It’s never a heartwarming thing to hear — that derogatory comment, “It looks like a high school stadium,” as spoken by the bro-tastic visiting Alabama fan walking directly behind me as we approached Memorial Stadium. But to him, and probably many others who have been blessed with the football palaces in Tuscaloosa, Ala., and Knoxville, Tenn., among other southeastern schools, that’s probably exactly what it looks like.
We’re trying to make it better, Alabama guy. It’ll be a really big high school stadium by 2015.
But by that time, we’ll already be left behind — way behind — by our counterpart newbie, Texas A&M.
On Wednesday, the school announced that it will soon be home to the largest stadium in the Southeastern Conference, which already boasts two of the highest capacity facilities in the country.
By the 2015 football season, Texas A&M’s Kyle Field will hold 102,500 fans, making it bigger than Tennessee’s Neyland Stadium and Alabama’s Bryant-Denny Stadium.
More importantly, it will dwarf Missouri’s football stadium by about 25,500 seats, even when MU finishes its $72 million dollar project, which will add 6,000 more seats by 2015.
I don’t know about you, but when it comes to this whole joining the SEC thing, at least as far as football is concerned, sometimes I feel like the Aggies are just walking all over us and then lifting their hind leg.
It was bad enough watching Johnny Football end his campaign for a Heisman Trophy by running over the Tigers to the tune of a 59-29 win last season, a score that looks a lot closer than the game was.
No, the inaugural match-up of SEC newcomers was nothing for Missouri fans to be proud of. But it didn’t end there.
Over the course of last season, when I found myself carping and criticizing the football program’s disappointing and, let’s admit it, boring product last season, I couldn’t help but think that Missouri’s approach needs to change fast or the conference is going to swallow us whole. During many a debate, I heard the same ol' argument, “It takes time” and “There’s a transition period.”
Whenever faced with this argument, I debunked the theory quite easily by saying, “I don’t see Texas A&M going through a ‘transition’ period.”
It’s true though. You will find no “transition” happening in College Station. What you find is an athletic program taking the tall task of assimilating into an elite conference and hitting it straight on, full steam ahead. No, the Aggies didn’t go 2-6 in the conference, and they certainly didn’t blunder away losses to mediocre Big East teams, like Syracuse.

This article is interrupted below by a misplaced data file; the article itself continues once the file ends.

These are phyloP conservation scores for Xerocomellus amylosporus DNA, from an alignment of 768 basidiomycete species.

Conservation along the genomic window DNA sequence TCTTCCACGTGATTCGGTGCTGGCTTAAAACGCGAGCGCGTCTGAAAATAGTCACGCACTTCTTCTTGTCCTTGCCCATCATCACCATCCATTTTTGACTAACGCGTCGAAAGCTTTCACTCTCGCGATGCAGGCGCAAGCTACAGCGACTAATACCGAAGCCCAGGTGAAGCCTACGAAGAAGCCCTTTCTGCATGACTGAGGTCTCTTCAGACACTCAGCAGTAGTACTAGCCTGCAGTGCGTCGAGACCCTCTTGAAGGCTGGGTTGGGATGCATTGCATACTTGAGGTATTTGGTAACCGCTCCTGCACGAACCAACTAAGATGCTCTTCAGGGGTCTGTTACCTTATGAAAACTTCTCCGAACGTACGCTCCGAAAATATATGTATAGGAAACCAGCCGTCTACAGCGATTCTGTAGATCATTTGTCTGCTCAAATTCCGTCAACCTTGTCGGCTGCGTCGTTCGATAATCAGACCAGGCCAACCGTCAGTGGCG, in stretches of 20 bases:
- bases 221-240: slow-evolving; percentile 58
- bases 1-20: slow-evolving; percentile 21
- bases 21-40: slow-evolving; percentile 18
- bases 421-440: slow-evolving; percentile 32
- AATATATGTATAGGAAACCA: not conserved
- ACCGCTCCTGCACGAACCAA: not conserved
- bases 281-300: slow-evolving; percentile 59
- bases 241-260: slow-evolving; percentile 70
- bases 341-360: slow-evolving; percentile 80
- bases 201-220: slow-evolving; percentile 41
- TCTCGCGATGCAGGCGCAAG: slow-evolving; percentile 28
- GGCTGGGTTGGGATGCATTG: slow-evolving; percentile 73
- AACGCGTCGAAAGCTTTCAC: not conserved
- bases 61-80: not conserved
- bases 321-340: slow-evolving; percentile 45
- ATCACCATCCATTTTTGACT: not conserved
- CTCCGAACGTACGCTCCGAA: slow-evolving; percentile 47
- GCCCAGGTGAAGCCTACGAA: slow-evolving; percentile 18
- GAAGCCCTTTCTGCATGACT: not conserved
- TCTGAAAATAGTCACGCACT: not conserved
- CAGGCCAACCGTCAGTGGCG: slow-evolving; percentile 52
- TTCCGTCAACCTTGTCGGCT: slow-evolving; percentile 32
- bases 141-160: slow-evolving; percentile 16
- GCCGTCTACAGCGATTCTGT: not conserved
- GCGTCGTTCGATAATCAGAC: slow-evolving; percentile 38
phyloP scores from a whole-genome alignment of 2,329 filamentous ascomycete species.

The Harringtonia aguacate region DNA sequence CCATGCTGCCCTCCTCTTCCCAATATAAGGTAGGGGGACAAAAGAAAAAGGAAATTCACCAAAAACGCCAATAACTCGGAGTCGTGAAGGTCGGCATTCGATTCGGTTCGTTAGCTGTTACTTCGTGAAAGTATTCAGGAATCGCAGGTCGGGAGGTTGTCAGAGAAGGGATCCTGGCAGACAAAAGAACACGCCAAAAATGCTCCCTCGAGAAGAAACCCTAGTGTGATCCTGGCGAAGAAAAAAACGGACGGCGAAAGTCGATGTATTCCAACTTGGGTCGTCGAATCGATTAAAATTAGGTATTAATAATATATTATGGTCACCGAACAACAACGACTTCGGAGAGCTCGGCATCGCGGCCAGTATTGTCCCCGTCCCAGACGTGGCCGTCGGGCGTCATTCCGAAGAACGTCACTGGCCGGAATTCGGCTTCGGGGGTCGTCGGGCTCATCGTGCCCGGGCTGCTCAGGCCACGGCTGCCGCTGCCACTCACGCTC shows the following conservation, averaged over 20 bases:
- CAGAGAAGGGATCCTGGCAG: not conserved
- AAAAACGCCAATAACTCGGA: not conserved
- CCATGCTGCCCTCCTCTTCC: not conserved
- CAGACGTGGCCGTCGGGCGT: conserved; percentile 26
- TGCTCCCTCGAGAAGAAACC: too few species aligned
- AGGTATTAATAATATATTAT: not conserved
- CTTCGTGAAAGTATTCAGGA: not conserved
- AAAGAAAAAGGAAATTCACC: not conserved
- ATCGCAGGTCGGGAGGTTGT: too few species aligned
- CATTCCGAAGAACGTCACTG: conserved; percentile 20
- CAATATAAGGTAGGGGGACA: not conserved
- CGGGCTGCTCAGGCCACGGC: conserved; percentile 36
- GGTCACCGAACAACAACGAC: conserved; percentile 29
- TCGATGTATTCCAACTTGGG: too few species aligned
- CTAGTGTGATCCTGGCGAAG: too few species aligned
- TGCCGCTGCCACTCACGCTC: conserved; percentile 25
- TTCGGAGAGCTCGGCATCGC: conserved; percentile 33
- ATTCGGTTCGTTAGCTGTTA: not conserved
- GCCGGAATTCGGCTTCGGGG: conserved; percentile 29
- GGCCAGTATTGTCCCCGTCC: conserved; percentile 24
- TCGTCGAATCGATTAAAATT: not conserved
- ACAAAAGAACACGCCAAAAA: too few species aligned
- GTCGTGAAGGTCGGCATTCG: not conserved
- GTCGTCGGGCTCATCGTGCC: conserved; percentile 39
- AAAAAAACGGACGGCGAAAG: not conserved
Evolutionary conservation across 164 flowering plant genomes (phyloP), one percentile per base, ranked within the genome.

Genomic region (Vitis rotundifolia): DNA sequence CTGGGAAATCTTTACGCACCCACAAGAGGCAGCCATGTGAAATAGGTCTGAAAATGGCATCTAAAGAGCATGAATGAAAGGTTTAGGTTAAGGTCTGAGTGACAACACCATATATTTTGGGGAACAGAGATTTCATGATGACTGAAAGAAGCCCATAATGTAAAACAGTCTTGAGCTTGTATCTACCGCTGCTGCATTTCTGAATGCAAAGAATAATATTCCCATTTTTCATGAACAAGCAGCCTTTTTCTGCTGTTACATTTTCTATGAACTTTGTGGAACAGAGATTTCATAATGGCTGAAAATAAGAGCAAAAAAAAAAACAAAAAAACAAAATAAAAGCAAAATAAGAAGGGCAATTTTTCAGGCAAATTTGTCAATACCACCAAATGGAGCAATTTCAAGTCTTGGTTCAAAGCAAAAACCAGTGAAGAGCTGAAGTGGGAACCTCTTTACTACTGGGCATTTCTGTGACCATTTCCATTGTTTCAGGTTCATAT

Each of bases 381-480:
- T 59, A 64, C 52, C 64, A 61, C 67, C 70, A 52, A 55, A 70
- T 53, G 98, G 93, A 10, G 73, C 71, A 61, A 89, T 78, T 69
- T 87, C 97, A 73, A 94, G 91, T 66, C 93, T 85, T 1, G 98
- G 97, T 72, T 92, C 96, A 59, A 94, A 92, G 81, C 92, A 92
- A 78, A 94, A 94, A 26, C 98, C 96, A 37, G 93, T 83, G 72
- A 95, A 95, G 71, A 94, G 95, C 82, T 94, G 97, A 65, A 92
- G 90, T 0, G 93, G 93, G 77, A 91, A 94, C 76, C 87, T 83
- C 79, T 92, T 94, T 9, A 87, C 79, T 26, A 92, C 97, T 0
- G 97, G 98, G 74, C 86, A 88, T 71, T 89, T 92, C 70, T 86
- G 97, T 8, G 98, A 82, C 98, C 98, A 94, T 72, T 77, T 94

The Aggies finished tied with the second-best record in the SEC, won the Cotton Bowl, demolishing a powerhouse in Oklahoma and finished in the top 10 of college football.
But it’s what the Aggies are doing off the field now that is more telling of the two stark differences in direction here. Still, this is a very slippery slope. Texas A&M isn’t Alabama or LSU. They don’t exactly have a good track record. In fact, an article from The Dallas Morning News from just two years ago titled “How Do You Fix Texas A&M’s attendance problem?” points out that the school had trouble putting fans in the seats.
Sure, I don’t know how this stuff works. Perhaps they just looked at the money in the bank and said, “Hey, we can afford making it the biggest stadium in football” and went with it. But this may be going a little overboard. This isn’t "Field of Dreams.” Just because you build it doesn’t mean they will come.
The Aggies were riding on cloud nine last season. But did the same thing not happen in Auburn just a few years ago? Who’s to say that Manziel doesn’t up and leave and that Coach Kevin Sumlin won't be shown the door after a couple bad seasons? Auburn, whose stadium holds a similar capacity as Kyle Field currently, didn’t go off adding 20,000 seats on a whim. Ask Gene Chizik about that.
Still, the A&M expansion shows the mindset in Aggie-land is an aggressive one, and MU could gain from taking a little piece of that pie.
I think our school should consider more than just adding 6,000 seats. When the financial possibility presents itself, MU should make it a goal to make Memorial’s attendance capacity 80,000 to 85,000 strong. I feel like our school is ready for that.
If we want to be in the SEC, we have to start acting like it.
Sure, the Aggies have the goofiest, most irritating traditions in all of sports, but they seem to have a mentality out there that is keeping up with the SEC way. I don’t know if it’s the weather or the fact I grew up with Missouri being in the Big 12, but I just don’t feel like I’m in the “Southeastern” Conference. And trust me, the black and gold shirts that simply say “SEC” on them aren’t helping any.
I know I sound a little negative here, but I do have faith, a lot of faith that Missouri will someday start fitting in better.
We have an awesome tradition here and some of the best fans in college football. I felt that proof standing on the field three years ago when we beat Oklahoma on Homecoming.
It’s time to really start building that SEC mentality in Columbia. I’m not trying to be cynical; I’m just eager. Perhaps A&M is moving too fast, but it’s better than moving too slow. I guess I must keep in mind what so many people have told me in the past year since we’ve joined the SEC: It takes time.